A teen with a Flock of Seagulls haircut and upturned collar pops a zit in a school mirror while New Wave music drones on in the background. If this sounds familiar, you probably lived through adolescence in the 1980s. If you didn’t live through it, you have the opportunity to — and beyond — with House of Boys.
Gay cinema nowadays typically falls into one of three categories: Romances about coming out; coming-of-age period pieces set in the late ‘70s, ‘80s or early ‘90s; and contemporary dramas about the travails of sex in the post-AIDS era. House of Boys combines aspects of each of them.
Frank (Layke Anderson) is a twink in the pre-meth days of clubbing who alienates his parents and his best friend, eventually winding up as a dancer at the House of Boys, a brothel-like club run by Madame (Udo Kier).
Frank develops a crush on Jake (Benn Northover), his straight roomate who goes gay-for-pay to make a living.
House of Boys is basically Burlesque with men, Mohawks and leg-warmers (and without Cher) — an otherworldly allegory about humanizing the denizens of the gay subculture. As such, it’s both depressing and titillating. It convincingly recreates the era’s sexual openness, but also its dirty authenticity: Sex in the shower with a young punk may be hot, but you know the tub is moldy. (European films seem unnervingly comfortable portraying the murky reality of life — and Udo Kier in a gold bustier and blonde Marilyn wig is about as real and murky as life gets.)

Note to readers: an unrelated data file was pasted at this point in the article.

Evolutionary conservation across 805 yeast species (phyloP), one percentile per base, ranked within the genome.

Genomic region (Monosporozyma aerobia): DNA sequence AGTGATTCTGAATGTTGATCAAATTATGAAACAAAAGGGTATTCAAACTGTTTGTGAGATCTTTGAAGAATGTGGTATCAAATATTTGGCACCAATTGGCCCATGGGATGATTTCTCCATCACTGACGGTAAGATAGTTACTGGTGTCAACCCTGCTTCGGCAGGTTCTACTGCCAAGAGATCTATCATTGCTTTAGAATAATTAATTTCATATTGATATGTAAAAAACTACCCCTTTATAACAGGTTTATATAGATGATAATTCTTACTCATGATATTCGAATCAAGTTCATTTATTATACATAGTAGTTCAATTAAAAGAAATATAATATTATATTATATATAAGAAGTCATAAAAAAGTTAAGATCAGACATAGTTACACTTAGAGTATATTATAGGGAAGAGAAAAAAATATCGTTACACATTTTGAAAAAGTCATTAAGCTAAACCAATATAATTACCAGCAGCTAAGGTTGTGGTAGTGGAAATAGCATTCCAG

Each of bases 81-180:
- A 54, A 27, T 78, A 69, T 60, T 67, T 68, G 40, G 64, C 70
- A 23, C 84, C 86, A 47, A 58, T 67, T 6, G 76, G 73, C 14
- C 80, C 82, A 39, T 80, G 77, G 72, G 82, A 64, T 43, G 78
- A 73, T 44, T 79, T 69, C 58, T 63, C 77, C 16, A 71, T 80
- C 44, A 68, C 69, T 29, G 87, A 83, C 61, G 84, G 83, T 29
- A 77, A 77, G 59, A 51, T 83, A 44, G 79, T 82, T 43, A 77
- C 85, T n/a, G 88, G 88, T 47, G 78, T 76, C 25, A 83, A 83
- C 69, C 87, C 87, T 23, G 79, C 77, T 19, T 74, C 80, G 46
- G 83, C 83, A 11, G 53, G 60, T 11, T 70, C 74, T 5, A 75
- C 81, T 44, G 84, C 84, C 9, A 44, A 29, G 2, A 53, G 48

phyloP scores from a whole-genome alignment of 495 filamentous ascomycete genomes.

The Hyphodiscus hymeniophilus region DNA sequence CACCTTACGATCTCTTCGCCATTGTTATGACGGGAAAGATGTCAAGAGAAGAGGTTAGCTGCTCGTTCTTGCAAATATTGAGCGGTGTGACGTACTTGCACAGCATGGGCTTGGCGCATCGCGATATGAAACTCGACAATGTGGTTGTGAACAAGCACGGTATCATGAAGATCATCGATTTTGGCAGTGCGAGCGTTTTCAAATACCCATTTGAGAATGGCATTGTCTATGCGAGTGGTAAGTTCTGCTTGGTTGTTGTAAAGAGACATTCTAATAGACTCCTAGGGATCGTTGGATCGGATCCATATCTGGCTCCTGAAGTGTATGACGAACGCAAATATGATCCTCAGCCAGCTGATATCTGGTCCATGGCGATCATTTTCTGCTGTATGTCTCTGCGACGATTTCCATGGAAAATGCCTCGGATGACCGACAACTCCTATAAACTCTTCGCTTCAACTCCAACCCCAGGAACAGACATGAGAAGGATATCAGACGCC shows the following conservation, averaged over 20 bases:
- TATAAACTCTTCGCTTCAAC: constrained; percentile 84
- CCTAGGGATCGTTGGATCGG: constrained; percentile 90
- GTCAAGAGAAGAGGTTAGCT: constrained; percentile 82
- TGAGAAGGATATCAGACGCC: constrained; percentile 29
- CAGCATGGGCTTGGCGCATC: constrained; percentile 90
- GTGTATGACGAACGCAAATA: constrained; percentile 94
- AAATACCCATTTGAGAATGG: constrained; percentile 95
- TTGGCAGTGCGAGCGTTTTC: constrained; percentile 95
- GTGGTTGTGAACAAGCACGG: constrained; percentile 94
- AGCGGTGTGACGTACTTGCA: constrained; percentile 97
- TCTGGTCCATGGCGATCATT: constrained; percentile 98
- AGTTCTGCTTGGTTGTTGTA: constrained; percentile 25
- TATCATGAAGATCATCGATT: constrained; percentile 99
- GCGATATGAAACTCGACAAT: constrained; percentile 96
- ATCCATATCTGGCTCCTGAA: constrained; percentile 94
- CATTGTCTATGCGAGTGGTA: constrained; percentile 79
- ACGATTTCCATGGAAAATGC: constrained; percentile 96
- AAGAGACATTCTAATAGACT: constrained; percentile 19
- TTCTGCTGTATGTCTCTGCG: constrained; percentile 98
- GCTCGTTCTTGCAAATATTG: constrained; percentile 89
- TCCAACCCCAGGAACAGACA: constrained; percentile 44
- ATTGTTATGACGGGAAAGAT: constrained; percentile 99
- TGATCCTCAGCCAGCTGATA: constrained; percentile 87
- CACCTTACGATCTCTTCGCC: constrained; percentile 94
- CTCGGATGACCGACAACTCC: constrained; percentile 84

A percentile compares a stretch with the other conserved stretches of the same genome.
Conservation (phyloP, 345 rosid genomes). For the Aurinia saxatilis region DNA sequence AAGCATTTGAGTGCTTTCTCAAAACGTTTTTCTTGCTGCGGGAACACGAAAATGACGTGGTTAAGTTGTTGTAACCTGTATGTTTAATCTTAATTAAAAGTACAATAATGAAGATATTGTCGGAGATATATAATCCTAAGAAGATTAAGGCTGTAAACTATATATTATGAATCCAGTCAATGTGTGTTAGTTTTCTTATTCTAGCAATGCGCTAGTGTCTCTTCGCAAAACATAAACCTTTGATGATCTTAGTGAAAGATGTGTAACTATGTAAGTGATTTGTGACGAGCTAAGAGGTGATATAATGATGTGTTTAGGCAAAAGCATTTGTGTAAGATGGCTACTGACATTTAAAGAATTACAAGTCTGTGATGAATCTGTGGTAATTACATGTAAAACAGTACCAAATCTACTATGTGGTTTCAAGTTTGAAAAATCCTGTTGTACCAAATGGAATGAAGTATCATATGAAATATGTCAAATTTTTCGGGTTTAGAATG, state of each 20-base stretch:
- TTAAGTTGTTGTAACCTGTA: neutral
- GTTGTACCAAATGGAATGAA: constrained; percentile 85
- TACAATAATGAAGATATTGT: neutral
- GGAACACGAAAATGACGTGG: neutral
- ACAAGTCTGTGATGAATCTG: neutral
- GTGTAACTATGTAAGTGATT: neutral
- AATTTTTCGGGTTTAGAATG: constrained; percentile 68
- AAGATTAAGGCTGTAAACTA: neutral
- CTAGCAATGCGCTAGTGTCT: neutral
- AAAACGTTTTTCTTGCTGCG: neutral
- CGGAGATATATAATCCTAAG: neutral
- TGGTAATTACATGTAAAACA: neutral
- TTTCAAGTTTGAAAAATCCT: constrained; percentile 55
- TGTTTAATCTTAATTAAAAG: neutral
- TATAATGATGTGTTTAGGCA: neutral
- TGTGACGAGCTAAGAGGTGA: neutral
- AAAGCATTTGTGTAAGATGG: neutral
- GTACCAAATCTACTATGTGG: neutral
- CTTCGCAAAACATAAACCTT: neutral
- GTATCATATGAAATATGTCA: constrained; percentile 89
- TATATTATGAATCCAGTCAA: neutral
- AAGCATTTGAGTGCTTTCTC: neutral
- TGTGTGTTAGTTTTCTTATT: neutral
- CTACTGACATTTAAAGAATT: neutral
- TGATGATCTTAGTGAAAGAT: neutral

There’s merit to that, but while the emotions may be genuine, the plotting is pure genre cliché from start to finish. Frank resents that Jake prostitutes himself for every customer but won’t get it on with him. Jake eventually sees Frank as a threat, but also develops an attachment to him. Another dancer dreams of a sex-change operation, but he’s obviously a tragedy waiting to happen. And Madame presides over everything with Kier’s trademark Easter Island-esque cold gaze.
Director Jean-Claude Schlim doesn’t let a lot of light in. The House itself is a shadowy den of social misfits who live by night, and the tone is rarely buoyant, despite the cast of pretty young boys who drop trou with impressive regularity. Like the boys themselves, this House lacks a solid foundation.
— Arnold Wayne Jones
One-week engagement starts Dec. 2
at the Texas Theater.
This article appeared in the Dallas Voice print edition December 2, 2011.
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